With “Songo 7”, the first song of this album, you realize the tremendous talent Mr. Romanos and his band have for playing with heart and soul to create a profound sound full of elegance and virtuosity. Take Me There is the title of the new album by Louis Romanos, composed of twelve tracks that maintain a sequence of skillfulness and creative interpretation. This melodic venture was born in one of the great musical lands of the world, New Orleans, United States, by the percussionist and composer Louis Romanos. The project was the fruit of hope for this artist after leaving New Orleans due to the merciless hurricane Katrina, and settling in Athens, Georgia.
Each song has a little bit of Latin jazz, modern sound, bebop style and New Orleans beat. Pure synergy is expressed in each player´s performance as they propose an honest dialog where musicianship is the sweet-sounding sap that flows into its lines. A perfect example is “Lovely”, maybe the most inspiring song of this work, with special and magical power that moves the profound heartstrings of listeners. This beautiful theme starts with some smooth guitar notes that sound like a harp, like the song of mermaids hypnotizing those who listen to it. The technique and mastery of Daniel Sumner, playing the electric guitar in the intro, is an unexpected gift for music lovers who will be moved by his precision and spirit expressed through the six strings. The whispers of the double bass and drums subtly fade in becoming part of the song increasing the jazzy atmosphere. The profound sound of Alex Noppe’s flugelhorn introduces the melody with great simplicity and feeling, showing brilliance and musical energy in each note played. His flugelhorn interpretation makes me recall some unbelievable lines of master trumpeter Jerry Gonzales in his musical projects The Apache Band and El Comando de la clave; long and clear notes draw a dramatic melody based on a glittering composition.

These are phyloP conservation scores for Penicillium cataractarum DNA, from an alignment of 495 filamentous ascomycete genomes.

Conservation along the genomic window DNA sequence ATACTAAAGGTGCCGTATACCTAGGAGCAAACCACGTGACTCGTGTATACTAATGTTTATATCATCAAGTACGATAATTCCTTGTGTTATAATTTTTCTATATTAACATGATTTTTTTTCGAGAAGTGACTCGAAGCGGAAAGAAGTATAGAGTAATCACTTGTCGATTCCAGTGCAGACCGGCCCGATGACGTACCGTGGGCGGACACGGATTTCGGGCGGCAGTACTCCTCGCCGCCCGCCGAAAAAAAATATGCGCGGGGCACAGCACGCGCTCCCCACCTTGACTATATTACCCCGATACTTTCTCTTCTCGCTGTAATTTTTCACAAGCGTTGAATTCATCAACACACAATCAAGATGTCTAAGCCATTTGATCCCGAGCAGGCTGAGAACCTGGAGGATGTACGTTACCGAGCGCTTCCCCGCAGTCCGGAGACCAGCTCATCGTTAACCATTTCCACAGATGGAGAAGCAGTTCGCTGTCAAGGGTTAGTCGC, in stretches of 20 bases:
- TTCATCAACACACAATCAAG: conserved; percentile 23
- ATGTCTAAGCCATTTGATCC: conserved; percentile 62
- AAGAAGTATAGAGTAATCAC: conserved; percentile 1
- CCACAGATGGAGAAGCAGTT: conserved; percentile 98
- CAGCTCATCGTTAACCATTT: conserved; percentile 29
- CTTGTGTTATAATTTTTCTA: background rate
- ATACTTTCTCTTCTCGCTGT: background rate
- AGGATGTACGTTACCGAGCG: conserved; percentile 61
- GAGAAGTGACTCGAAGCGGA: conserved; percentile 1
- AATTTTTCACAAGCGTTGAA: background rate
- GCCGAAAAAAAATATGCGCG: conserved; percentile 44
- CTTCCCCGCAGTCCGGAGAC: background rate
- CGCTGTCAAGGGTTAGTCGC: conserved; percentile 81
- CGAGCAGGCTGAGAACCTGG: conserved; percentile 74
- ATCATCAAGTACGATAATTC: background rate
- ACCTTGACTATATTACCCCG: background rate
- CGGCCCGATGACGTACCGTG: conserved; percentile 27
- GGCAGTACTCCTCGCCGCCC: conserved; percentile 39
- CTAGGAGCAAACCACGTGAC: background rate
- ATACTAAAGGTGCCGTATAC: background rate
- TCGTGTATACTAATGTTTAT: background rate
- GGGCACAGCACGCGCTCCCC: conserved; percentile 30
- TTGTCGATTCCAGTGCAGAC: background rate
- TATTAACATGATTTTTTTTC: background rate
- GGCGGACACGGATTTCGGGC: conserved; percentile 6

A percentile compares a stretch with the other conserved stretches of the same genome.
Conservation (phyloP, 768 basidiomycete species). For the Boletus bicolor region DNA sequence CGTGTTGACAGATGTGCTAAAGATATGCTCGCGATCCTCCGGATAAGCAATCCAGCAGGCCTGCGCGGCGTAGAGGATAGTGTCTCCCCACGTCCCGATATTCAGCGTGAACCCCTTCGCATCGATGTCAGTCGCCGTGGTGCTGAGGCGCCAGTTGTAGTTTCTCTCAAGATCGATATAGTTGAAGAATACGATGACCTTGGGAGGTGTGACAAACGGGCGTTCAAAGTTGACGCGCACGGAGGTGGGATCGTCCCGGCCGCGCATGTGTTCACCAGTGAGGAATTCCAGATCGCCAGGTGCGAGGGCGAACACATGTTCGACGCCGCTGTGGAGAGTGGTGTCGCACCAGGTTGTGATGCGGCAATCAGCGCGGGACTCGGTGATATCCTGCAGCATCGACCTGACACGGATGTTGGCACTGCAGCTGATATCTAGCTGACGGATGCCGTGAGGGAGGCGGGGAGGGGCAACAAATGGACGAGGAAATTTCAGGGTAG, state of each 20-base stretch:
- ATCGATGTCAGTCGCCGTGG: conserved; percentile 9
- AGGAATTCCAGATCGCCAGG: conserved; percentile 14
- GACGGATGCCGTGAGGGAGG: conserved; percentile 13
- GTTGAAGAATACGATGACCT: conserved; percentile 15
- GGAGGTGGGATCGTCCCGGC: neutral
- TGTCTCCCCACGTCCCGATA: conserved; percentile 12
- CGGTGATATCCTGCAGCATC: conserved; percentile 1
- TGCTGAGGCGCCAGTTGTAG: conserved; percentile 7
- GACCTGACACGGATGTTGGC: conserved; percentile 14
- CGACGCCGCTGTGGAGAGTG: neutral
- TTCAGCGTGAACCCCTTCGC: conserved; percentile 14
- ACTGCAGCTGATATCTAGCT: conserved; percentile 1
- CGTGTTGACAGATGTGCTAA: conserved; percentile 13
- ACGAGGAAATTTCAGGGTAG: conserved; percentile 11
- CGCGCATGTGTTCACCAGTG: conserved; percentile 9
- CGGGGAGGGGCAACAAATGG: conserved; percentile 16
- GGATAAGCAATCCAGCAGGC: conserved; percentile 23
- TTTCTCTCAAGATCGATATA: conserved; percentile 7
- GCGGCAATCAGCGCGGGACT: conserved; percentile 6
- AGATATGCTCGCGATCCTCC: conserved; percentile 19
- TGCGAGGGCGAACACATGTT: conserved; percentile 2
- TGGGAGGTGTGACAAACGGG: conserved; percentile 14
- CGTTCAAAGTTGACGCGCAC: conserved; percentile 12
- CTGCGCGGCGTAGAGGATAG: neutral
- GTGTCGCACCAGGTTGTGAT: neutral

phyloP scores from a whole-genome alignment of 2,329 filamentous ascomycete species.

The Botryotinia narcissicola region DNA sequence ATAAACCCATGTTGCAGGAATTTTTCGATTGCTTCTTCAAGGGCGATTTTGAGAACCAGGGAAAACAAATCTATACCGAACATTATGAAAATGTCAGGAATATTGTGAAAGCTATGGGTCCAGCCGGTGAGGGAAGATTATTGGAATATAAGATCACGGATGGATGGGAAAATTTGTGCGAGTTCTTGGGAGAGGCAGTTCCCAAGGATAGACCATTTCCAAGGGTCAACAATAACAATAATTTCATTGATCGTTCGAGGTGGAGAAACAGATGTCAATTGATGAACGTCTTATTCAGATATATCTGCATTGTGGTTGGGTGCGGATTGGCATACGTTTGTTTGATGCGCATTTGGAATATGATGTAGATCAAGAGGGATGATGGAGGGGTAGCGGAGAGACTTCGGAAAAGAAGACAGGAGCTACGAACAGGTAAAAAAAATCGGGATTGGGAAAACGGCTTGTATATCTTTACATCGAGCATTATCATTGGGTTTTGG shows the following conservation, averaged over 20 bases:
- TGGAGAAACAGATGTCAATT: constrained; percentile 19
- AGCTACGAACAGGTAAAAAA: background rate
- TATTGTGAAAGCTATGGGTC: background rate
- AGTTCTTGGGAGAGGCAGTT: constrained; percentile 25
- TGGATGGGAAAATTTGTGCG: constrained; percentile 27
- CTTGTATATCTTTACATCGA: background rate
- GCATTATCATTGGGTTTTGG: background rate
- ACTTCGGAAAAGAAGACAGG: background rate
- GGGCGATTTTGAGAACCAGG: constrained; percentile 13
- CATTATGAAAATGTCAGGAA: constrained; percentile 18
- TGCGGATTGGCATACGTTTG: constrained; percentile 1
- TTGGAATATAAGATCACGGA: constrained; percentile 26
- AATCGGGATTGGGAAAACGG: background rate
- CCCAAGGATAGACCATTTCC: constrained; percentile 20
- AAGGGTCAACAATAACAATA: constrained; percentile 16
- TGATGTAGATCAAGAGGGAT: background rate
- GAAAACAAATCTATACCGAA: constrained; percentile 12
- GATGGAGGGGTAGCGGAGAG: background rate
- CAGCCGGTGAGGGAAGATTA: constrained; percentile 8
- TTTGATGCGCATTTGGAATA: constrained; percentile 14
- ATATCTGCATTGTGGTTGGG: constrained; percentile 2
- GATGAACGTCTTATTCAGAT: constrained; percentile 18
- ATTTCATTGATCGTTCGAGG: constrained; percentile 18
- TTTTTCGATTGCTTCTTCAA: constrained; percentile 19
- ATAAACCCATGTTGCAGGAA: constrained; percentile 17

This quartet is composed of the remarkable musicians Dan Sumner (guitar), Alex Noppe on trumpet and flugelhorn, the bassist Neal Starkey, and the leader Louis on drums. The twelve tracks were all composed and arranged by Mr. Romanos using his skills not only to compose but also to play the drums, showing exceptional sincerity. “Changes” is proof of this; Louis, accompanying the band mainly with cymbals (hit-hat, crash and ride cymbals), creates a crisp background sonority that enhances the low-pitched sound of the double bass and the bright and penetrating tone of the wind instruments.